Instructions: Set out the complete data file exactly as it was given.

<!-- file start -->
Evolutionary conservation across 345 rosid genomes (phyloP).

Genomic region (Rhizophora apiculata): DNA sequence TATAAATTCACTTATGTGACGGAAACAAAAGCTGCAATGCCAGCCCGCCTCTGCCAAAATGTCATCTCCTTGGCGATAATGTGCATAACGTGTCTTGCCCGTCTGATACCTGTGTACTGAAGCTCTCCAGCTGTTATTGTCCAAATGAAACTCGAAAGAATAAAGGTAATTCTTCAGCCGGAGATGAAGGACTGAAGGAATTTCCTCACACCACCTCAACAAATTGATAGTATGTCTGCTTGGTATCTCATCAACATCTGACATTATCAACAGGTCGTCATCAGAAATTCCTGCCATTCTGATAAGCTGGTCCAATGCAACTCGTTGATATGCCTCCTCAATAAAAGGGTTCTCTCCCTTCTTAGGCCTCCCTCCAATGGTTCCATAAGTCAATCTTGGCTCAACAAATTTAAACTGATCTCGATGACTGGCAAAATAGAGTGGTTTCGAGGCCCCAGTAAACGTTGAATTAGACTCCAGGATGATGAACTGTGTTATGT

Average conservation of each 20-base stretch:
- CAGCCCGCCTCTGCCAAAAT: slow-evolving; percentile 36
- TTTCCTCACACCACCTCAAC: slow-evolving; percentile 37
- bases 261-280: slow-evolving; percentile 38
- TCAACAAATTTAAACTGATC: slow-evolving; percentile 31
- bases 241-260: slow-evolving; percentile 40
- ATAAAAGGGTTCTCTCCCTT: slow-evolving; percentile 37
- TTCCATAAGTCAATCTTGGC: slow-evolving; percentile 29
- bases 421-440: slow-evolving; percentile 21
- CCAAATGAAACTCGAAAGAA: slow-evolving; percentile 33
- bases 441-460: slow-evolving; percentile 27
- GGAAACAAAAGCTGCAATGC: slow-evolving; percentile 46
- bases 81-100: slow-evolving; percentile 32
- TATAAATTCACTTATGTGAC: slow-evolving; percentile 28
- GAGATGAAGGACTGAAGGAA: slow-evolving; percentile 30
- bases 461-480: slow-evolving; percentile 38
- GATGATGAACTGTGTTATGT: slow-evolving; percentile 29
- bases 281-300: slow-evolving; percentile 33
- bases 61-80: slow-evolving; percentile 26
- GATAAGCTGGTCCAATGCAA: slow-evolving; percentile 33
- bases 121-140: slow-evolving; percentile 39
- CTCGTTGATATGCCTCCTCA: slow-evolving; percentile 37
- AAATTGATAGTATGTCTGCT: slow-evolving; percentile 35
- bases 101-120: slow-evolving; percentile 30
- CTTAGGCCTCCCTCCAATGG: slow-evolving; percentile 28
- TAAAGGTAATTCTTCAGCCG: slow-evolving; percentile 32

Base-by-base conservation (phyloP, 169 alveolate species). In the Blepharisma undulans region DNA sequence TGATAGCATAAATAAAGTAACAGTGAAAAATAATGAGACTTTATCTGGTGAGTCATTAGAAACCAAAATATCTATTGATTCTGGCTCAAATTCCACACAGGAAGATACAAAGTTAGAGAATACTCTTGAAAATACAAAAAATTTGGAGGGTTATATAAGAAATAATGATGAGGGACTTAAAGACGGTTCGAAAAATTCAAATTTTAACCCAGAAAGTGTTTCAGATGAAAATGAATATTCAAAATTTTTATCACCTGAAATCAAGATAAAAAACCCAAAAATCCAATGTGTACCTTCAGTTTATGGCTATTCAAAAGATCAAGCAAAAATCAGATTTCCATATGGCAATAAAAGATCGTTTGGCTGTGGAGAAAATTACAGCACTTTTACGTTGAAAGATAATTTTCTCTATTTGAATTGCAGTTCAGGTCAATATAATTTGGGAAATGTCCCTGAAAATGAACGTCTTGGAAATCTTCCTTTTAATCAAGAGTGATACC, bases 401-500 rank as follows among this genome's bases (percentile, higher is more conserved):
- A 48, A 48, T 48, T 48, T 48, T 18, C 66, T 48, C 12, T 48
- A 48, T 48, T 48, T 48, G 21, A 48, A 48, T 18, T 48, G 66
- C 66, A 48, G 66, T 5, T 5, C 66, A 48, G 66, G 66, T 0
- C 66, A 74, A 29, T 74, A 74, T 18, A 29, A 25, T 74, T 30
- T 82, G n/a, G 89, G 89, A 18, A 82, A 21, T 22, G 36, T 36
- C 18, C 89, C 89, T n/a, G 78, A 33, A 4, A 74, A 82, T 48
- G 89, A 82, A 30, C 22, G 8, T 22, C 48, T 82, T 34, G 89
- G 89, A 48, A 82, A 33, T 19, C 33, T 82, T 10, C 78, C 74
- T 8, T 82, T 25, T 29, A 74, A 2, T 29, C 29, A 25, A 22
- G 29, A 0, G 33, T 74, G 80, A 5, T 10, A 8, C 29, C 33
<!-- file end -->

Evolutionary conservation across 345 rosid genomes (phyloP).

Genomic region (Rhizophora apiculata): DNA sequence TATAAATTCACTTATGTGACGGAAACAAAAGCTGCAATGCCAGCCCGCCTCTGCCAAAATGTCATCTCCTTGGCGATAATGTGCATAACGTGTCTTGCCCGTCTGATACCTGTGTACTGAAGCTCTCCAGCTGTTATTGTCCAAATGAAACTCGAAAGAATAAAGGTAATTCTTCAGCCGGAGATGAAGGACTGAAGGAATTTCCTCACACCACCTCAACAAATTGATAGTATGTCTGCTTGGTATCTCATCAACATCTGACATTATCAACAGGTCGTCATCAGAAATTCCTGCCATTCTGATAAGCTGGTCCAATGCAACTCGTTGATATGCCTCCTCAATAAAAGGGTTCTCTCCCTTCTTAGGCCTCCCTCCAATGGTTCCATAAGTCAATCTTGGCTCAACAAATTTAAACTGATCTCGATGACTGGCAAAATAGAGTGGTTTCGAGGCCCCAGTAAACGTTGAATTAGACTCCAGGATGATGAACTGTGTTATGT

Average conservation of each 20-base stretch:
- CAGCCCGCCTCTGCCAAAAT: slow-evolving; percentile 36
- TTTCCTCACACCACCTCAAC: slow-evolving; percentile 37
- bases 261-280: slow-evolving; percentile 38
- TCAACAAATTTAAACTGATC: slow-evolving; percentile 31
- bases 241-260: slow-evolving; percentile 40
- ATAAAAGGGTTCTCTCCCTT: slow-evolving; percentile 37
- TTCCATAAGTCAATCTTGGC: slow-evolving; percentile 29
- bases 421-440: slow-evolving; percentile 21
- CCAAATGAAACTCGAAAGAA: slow-evolving; percentile 33
- bases 441-460: slow-evolving; percentile 27
- GGAAACAAAAGCTGCAATGC: slow-evolving; percentile 46
- bases 81-100: slow-evolving; percentile 32
- TATAAATTCACTTATGTGAC: slow-evolving; percentile 28
- GAGATGAAGGACTGAAGGAA: slow-evolving; percentile 30
- bases 461-480: slow-evolving; percentile 38
- GATGATGAACTGTGTTATGT: slow-evolving; percentile 29
- bases 281-300: slow-evolving; percentile 33
- bases 61-80: slow-evolving; percentile 26
- GATAAGCTGGTCCAATGCAA: slow-evolving; percentile 33
- bases 121-140: slow-evolving; percentile 39
- CTCGTTGATATGCCTCCTCA: slow-evolving; percentile 37
- AAATTGATAGTATGTCTGCT: slow-evolving; percentile 35
- bases 101-120: slow-evolving; percentile 30
- CTTAGGCCTCCCTCCAATGG: slow-evolving; percentile 28
- TAAAGGTAATTCTTCAGCCG: slow-evolving; percentile 32

Base-by-base conservation (phyloP, 169 alveolate species). In the Blepharisma undulans region DNA sequence TGATAGCATAAATAAAGTAACAGTGAAAAATAATGAGACTTTATCTGGTGAGTCATTAGAAACCAAAATATCTATTGATTCTGGCTCAAATTCCACACAGGAAGATACAAAGTTAGAGAATACTCTTGAAAATACAAAAAATTTGGAGGGTTATATAAGAAATAATGATGAGGGACTTAAAGACGGTTCGAAAAATTCAAATTTTAACCCAGAAAGTGTTTCAGATGAAAATGAATATTCAAAATTTTTATCACCTGAAATCAAGATAAAAAACCCAAAAATCCAATGTGTACCTTCAGTTTATGGCTATTCAAAAGATCAAGCAAAAATCAGATTTCCATATGGCAATAAAAGATCGTTTGGCTGTGGAGAAAATTACAGCACTTTTACGTTGAAAGATAATTTTCTCTATTTGAATTGCAGTTCAGGTCAATATAATTTGGGAAATGTCCCTGAAAATGAACGTCTTGGAAATCTTCCTTTTAATCAAGAGTGATACC, bases 401-500 rank as follows among this genome's bases (percentile, higher is more conserved):
- A 48, A 48, T 48, T 48, T 48, T 18, C 66, T 48, C 12, T 48
- A 48, T 48, T 48, T 48, G 21, A 48, A 48, T 18, T 48, G 66
- C 66, A 48, G 66, T 5, T 5, C 66, A 48, G 66, G 66, T 0
- C 66, A 74, A 29, T 74, A 74, T 18, A 29, A 25, T 74, T 30
- T 82, G n/a, G 89, G 89, A 18, A 82, A 21, T 22, G 36, T 36
- C 18, C 89, C 89, T n/a, G 78, A 33, A 4, A 74, A 82, T 48
- G 89, A 82, A 30, C 22, G 8, T 22, C 48, T 82, T 34, G 89
- G 89, A 48, A 82, A 33, T 19, C 33, T 82, T 10, C 78, C 74
- T 8, T 82, T 25, T 29, A 74, A 2, T 29, C 29, A 25, A 22
- G 29, A 0, G 33, T 74, G 80, A 5, T 10, A 8, C 29, C 33